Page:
It's gonna be very, very different for most of us, particularly for all of us who are trying to be safe and looking out for everyone else. I think it's just knowing that we can still gather and connect in other ways. I'll be making more Zoom calls and phone calls to friends and dropping emails to folks than I might normally, knowing how isolated we all are. I'm looking forward to catching up with old friends and just giving a lot of thanks for them and for our health and for getting through 2020. I mean, what a tough year to get through, for so many reasons. So I just have an incredible feeling of gratitude.

I'm hoping this show brings some joy and triggers some good memories for folks. One of the main ideas of this show is the really simple idea of it's better to give than to receive. It's really rich when you can give something to someone and know that it makes a difference in their life, whether it's a physical thing or it's a gesture of goodwill or kindness. I think we need a lot of that right now in this world.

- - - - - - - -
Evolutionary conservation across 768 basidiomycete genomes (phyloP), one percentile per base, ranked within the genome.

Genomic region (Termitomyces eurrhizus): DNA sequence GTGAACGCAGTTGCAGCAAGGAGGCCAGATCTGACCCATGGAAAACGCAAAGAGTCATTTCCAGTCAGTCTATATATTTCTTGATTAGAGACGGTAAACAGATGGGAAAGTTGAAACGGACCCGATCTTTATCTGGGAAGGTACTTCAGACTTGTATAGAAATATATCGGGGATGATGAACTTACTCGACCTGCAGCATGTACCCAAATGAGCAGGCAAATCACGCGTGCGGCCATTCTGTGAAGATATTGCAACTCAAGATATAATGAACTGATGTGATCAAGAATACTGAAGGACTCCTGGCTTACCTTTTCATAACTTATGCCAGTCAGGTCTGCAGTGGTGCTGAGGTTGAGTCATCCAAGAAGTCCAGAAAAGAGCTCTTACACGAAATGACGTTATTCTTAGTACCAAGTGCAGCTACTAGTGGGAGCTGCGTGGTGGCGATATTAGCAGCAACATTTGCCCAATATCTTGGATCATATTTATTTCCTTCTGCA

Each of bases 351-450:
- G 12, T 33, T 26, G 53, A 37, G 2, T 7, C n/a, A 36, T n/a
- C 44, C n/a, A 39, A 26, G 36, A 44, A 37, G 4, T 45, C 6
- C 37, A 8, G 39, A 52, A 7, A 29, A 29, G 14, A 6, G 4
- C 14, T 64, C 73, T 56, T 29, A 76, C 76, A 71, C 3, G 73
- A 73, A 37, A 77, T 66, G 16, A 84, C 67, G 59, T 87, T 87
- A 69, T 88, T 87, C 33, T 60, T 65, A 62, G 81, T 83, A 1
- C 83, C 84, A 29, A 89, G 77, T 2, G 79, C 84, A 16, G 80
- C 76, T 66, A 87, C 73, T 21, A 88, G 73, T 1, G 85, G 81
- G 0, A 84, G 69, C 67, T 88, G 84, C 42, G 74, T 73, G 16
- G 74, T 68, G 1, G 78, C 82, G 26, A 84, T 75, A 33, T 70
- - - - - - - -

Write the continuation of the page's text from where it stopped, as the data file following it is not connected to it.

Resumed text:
We focus very much on that in the show, but really it came from the actors. And the thing that binds all their different stories and the different holidays is the idea of light overcoming darkness, which is what the winter holidays have always been about. On the darkest days of winter, you know the sun is coming back. Winter solstice and Diwali and Bodhi Day and Christmas and Hanukkah, which is the festival of lights, Kwanzaa - they're all about being thankful for the harvest and for each other and values that we have towards each other, and then knowing that the light is coming back. Candles and light pervade all of those holidays, and they bond us together across cultures, across religions, across all sorts of traditions. It's a very simple, wonderful thing to know that all of humanity is connecting through that month. We wait til the end of the Gregorian calendar year to do it, but if you can carry that all year around, how great would it be?


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From This Author Jim Munson